God: Afraid of God?

Are you a little afraid of God? Do you worry that he has something against you? When I feel that way, it helps me to remember three stories in which God teaches us how he really feels about us.

The first is the strange story of the prophet Hosea. God told Hosea to marry a prostitute, so he did. Their marriage produced children, and Hosea loved his wife. She eventually went back to her immoral ways, but despite her unfaithfulness, Hosea didn’t stop loving her. Hosea’s experience was God’s way of illustrating how he never stopped loving his chosen people, even though they repeatedly turned back to idolatry.

The second story is that of the Good Samaritan, who stopped to help a Jew in distress. Samaritans were despised; but in Jesus’ parable, the Good Samaritan ignored the history of prejudice and mistreatment to help a man who in other circumstances might have spit in his face. That’s just how Jesus feels about me. No matter what I’ve done, he still loves me, forgives me and takes care of me.

The third story is Jesus’ parable of the Prodigal Son. The father of the prodigal son didn’t wait for his son to drop to his knees, begging and pleading to be taken back, even as a servant. He ran to his son crying, elated to have him back, before his son had even spoken a word.

Sometimes we might think God is much like stern parents or teachers, peering over his reading glasses, looking down his nose at us, waiting for us to sheepishly or desperately admit our sins and ask for all to be forgiven before giving us the “Well, okay, but don’t do it again” condescending nod. We might or might not get the ruler on the knuckles before he sends us on our way.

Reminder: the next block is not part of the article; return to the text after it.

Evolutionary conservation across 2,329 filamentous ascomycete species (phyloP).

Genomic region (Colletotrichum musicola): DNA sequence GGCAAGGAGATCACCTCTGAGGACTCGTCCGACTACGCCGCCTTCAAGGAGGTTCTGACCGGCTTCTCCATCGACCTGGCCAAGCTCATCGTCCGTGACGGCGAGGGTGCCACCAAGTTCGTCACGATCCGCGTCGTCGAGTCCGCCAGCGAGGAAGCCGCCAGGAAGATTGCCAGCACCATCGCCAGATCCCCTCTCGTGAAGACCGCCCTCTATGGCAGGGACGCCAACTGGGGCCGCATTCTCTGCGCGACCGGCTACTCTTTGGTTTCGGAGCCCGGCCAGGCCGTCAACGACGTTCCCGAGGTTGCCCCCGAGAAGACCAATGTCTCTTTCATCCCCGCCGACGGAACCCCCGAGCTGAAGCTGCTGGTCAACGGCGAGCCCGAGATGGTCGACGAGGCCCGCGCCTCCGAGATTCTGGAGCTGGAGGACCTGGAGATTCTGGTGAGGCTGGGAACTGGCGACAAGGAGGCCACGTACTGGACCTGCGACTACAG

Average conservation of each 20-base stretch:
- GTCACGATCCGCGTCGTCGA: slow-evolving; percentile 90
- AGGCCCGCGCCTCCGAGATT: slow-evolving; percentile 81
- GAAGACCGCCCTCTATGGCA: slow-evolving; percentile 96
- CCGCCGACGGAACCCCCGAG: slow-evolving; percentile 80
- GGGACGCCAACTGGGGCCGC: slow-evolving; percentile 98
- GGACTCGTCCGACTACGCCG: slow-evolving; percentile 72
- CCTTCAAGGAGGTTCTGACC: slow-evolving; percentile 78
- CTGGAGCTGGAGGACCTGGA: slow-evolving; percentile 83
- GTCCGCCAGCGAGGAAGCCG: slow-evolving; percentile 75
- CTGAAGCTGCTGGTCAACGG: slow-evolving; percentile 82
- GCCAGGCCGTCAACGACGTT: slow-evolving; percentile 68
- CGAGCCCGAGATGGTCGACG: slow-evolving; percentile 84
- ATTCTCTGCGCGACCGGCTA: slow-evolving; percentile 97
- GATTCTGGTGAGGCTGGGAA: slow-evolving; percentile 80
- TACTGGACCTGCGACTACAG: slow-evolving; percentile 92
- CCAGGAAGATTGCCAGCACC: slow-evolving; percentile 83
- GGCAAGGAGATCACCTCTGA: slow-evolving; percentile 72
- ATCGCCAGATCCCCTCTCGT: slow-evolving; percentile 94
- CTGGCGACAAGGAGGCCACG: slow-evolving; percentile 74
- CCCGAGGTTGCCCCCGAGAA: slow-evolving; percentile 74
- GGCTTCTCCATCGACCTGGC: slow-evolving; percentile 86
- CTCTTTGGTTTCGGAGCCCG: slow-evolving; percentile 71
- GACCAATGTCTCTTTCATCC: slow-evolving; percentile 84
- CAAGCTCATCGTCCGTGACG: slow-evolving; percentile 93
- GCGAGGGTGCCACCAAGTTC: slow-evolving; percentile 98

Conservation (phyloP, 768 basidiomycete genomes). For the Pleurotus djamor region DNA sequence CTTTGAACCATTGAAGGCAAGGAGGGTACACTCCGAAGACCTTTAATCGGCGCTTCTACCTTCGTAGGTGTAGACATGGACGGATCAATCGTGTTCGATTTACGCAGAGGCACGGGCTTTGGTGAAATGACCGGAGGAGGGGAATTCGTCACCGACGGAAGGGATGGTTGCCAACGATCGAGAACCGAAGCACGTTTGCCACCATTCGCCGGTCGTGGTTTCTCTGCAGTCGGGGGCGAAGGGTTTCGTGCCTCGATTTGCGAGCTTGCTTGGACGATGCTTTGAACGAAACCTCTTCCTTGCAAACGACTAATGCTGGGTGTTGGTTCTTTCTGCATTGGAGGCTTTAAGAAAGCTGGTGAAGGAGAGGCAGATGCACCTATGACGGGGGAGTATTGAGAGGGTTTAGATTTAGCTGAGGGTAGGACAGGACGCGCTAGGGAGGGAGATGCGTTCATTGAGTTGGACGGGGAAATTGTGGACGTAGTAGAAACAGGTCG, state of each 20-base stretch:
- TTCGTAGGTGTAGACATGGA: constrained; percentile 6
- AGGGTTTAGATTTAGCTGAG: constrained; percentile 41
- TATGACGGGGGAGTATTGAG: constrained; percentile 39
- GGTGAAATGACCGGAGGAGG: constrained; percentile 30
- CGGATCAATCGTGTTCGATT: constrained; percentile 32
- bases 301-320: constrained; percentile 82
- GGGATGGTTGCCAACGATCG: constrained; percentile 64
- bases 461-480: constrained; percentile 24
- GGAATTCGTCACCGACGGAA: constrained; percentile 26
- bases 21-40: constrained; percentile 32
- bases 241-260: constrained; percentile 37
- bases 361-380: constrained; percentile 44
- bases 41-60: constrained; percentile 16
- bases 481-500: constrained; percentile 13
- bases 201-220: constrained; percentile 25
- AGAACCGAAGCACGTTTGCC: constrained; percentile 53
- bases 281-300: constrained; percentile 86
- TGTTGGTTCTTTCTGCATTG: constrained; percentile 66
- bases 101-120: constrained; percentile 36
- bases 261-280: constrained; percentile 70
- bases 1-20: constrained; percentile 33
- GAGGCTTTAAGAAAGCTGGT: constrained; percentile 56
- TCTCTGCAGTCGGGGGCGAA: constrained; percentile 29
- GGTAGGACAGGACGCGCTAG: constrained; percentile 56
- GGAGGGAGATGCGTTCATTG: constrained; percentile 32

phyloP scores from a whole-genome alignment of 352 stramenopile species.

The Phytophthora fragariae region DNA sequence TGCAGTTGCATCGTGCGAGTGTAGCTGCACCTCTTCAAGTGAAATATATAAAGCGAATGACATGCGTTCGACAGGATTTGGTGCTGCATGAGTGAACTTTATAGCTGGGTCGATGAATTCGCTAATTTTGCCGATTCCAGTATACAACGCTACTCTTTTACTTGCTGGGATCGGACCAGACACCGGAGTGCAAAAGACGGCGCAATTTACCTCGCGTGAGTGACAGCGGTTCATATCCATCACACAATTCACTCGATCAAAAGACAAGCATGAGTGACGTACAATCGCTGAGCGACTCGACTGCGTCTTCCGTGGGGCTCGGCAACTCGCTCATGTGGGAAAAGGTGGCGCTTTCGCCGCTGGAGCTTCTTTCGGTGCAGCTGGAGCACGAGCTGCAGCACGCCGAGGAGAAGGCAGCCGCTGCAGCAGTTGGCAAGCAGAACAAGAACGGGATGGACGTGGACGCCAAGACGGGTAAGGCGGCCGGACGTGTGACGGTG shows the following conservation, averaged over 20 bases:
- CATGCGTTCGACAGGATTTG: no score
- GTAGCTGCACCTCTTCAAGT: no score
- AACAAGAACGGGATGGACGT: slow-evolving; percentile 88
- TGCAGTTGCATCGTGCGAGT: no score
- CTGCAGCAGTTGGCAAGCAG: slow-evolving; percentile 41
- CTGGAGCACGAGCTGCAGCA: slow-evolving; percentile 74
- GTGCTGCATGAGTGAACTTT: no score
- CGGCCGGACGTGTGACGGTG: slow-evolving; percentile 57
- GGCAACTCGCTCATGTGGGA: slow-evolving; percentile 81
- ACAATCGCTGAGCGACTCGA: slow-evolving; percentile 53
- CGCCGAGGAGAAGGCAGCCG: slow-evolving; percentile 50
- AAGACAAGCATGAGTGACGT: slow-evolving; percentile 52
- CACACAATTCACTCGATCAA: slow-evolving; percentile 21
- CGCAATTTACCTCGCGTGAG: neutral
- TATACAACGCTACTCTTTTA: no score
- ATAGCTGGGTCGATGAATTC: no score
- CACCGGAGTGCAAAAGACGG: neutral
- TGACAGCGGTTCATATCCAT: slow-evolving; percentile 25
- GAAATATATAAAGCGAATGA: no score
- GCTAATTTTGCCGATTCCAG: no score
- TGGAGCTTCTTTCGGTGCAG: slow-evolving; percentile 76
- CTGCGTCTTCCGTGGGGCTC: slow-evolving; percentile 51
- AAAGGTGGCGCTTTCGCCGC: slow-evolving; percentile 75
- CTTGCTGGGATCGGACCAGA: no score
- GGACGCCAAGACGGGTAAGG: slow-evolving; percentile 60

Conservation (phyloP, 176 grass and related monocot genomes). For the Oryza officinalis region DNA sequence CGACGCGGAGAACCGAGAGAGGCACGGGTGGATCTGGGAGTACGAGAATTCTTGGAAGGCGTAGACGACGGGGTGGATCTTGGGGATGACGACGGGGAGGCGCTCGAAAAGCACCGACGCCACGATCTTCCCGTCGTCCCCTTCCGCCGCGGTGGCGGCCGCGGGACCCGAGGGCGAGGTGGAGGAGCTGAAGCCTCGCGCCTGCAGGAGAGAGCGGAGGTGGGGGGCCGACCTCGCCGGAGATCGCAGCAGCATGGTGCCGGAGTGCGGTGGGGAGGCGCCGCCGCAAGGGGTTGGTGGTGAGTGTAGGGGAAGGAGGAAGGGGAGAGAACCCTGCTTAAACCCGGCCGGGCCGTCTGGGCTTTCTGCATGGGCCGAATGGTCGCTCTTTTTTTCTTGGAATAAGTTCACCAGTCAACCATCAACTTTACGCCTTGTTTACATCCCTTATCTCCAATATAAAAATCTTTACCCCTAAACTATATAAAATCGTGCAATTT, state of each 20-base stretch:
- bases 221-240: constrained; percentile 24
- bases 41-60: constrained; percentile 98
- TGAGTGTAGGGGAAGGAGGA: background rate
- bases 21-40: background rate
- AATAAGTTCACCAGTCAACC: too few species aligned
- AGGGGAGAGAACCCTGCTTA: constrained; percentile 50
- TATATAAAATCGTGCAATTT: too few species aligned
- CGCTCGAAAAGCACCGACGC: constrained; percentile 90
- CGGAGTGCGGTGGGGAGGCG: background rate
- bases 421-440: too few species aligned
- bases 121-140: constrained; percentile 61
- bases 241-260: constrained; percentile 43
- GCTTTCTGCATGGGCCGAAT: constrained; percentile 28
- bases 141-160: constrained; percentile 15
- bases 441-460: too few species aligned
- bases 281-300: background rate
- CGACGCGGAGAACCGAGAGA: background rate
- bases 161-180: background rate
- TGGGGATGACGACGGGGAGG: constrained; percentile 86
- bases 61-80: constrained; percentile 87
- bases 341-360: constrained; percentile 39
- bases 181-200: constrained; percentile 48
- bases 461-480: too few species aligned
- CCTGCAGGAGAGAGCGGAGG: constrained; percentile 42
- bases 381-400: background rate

Growing in grace and knowledge means we can put aside our childish notions of a God who thinks and acts as we humans do. He is not like us; his thoughts and ways are not like ours. He is not a petty, malicious, self-centered being who gets offended when we sin and then peevishly waits for us to crawl to him on bloody knees. Just as in the examples of Hosea, the Prodigal Son and the Good Samaritan, our God loves and forgives us even while we are sinning! Christ died for the ungodly. His love is not conditional, and his forgiveness is ours before we even think to repent.

God wants us to repent. He wants us to be with him and to know we have his forgiveness. Repentance is going to God’s throne of grace and being reassured that he never stops loving us. It does not mean drumming up artificial sorrow and begging for a forgiveness we fear we might not get.

God is not holding a grudge and he has not turned away from us. He lovingly awaits those who fall back into old habits, who still feed at the pig troughs, and who in their sins are helpless in a ditch, no matter how long it takes. His love is unfailing and his grace is never ending.

Author: Tammy Tkach


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